The key to getting the most benefit from DIY debt consolidation is to find the right loan. If you're considering personal loans, for instance, review the interest rates and fees. The secret to getting the best rates on a personal loan is having a good to excellent credit score. If your credit standing isn't where you'd like it to be, you might work to improve it before you apply for a consolidation loan. 

Also, think about the loan term. For example, if you're interested in paying off $50,000 of debt in two years, you'd need to know if the monthly payments fit your budget. If not, you might need to adjust your goal and choose a longer loan term.

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Debt negotiation

DIY debt negotiation means working out an agreement with your creditors to pay off balances for less than what you owe. 

Here's how it works.

  • Creditors are usually more inclined to negotiate if you can show that you have a financial hardship that'll make it difficult or impossible for you to fully repay your debt. Gather information that will help you show your hardship.

  • Your negotiations might be more successful if you have a lump sum to offer your creditors. If you don’t have money to offer, you might want to work on saving some before you start making calls.

  • Contact your creditors, one at a time, and make an offer. Start low, in case they accept your offer. 

  • Once a creditor agrees to a negotiated amount, get the agreement in writing before you send any money. The agreement should clearly state that the creditor is accepting your offer as full and final resolution of the debt.

  • Send the agreed-upon amount to your creditor and be sure to keep documentation showing that you did so.

  • The remaining debt balance is forgiven. Again, keep documentation showing that there is no balance due. You’re now one step closer to debt freedom. 

Resolving debts in this manner could be a good option if you're already behind on debt payments. Creditors are often more willing to offer partial debt forgiveness if it’s clear that you can’t keep up. For them, getting something is better than getting nothing, and going to court is expensive. 

If you’re not comfortable handling negotiations or you want help for some other reason, you could work with a professional debt resolution company. Expert negotiators will work on your behalf to come to agreements with your creditors.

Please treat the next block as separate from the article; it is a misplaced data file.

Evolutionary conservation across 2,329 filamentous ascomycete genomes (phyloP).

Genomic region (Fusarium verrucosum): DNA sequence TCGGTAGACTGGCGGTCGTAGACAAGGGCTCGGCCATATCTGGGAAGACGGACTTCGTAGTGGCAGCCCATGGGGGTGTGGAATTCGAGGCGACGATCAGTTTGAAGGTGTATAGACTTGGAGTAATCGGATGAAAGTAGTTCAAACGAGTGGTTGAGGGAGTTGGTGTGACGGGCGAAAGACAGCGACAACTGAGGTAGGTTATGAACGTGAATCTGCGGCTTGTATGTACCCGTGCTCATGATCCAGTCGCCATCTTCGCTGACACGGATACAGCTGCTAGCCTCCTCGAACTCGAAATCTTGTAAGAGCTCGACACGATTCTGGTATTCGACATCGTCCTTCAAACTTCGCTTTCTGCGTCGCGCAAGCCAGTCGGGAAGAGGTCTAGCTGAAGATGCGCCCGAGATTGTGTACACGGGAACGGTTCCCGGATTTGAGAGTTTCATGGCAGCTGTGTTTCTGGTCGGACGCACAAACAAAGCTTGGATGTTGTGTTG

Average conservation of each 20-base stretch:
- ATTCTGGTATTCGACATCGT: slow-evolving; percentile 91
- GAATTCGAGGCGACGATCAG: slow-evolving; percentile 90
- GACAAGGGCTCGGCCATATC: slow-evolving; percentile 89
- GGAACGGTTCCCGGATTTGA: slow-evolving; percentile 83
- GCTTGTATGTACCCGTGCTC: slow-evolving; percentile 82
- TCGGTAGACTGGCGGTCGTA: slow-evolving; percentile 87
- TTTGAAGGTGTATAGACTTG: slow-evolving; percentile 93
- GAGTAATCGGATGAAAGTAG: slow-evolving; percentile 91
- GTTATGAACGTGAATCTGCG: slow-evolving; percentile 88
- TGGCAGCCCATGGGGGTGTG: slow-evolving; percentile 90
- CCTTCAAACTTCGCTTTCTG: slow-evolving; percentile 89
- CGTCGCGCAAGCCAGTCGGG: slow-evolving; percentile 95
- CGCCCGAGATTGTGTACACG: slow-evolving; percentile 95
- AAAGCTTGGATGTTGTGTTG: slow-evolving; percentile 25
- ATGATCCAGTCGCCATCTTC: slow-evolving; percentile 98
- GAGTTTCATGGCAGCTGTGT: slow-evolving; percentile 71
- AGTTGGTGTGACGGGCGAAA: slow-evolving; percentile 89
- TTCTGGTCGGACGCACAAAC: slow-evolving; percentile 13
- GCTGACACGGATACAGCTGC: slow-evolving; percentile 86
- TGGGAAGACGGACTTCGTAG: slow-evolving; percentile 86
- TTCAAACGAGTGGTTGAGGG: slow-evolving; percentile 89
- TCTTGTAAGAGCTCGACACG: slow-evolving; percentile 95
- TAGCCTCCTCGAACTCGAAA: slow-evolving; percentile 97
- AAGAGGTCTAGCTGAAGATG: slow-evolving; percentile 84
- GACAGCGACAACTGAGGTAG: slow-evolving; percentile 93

Talk to a debt expert about your situation. At the very least, talking to someone about your debt can help you feel more confident in deciding which option to pursue. 

What's next

  • Use an online debt payoff calculator to estimate how quickly you'd pay off debt using the snowball or avalanche method, and how much you’d pay in interest. 

  • Create a “budget to pay off debt” spreadsheet to track your progress and maximize your monthly payments. An app could help. The Achieve GOOD app is specially tailored to help people get out of debt.  

  • If you're on a tight budget, consider talking to a debt expert for options on how to pay off debt with little money, which might include credit counseling, a debt management plan, or debt resolution. Those aren’t DIY strategies, but they could be more appropriate for people with serious debt problems.

Rebecca Lake - Author

Rebecca is a senior contributing writer and debt expert. She's a Certified Educator in Personal Finance and a banking expert for Forbes Advisor. In addition to writing for online publications, Rebecca owns a personal finance website dedicated to teaching women how to take control of their money.

James Heflin - Author

James is a financial editor for Achieve. He has been an editor for The Ascent (The Motley Fool) and was the arts editor at The Valley Advocate newspaper in Western Massachusetts for many years. He holds an MFA from the University of Massachusetts Amherst and an MA from Hollins University. His book Krakatoa Picnic came out in 2017.

Frequently asked questions

There's no right or wrong answer for how to create a debt payoff plan, because it ultimately depends on what kind of debts you have, how much you can budget for debt repayment each month, and your desired time frame for paying off debt. Using a free budgeting app to analyze how much you can realistically afford to pay each month is a great place to start. 

If you have overwhelming debt and you can’t afford a DIY payoff strategy, it may be time to bring in the experts. A debt expert can explain your options, including debt resolution or bankruptcy.

Debt resolution can help you get rid of debt for less than what you owe. Your credit standing might temporarily suffer, and there are fees to pay if you go with the pros. What you should expect in return is caring and helpful debt professionals who will help you get through your financial rough patch, and an education about debt that stays with you for life. 

Bankruptcy is a legal process for getting rid of certain debts. You might have to give up some things you own, or give up all of your disposable income for several years.

A serious debt solution could be the turning point you need, to get on a path to a better financial future.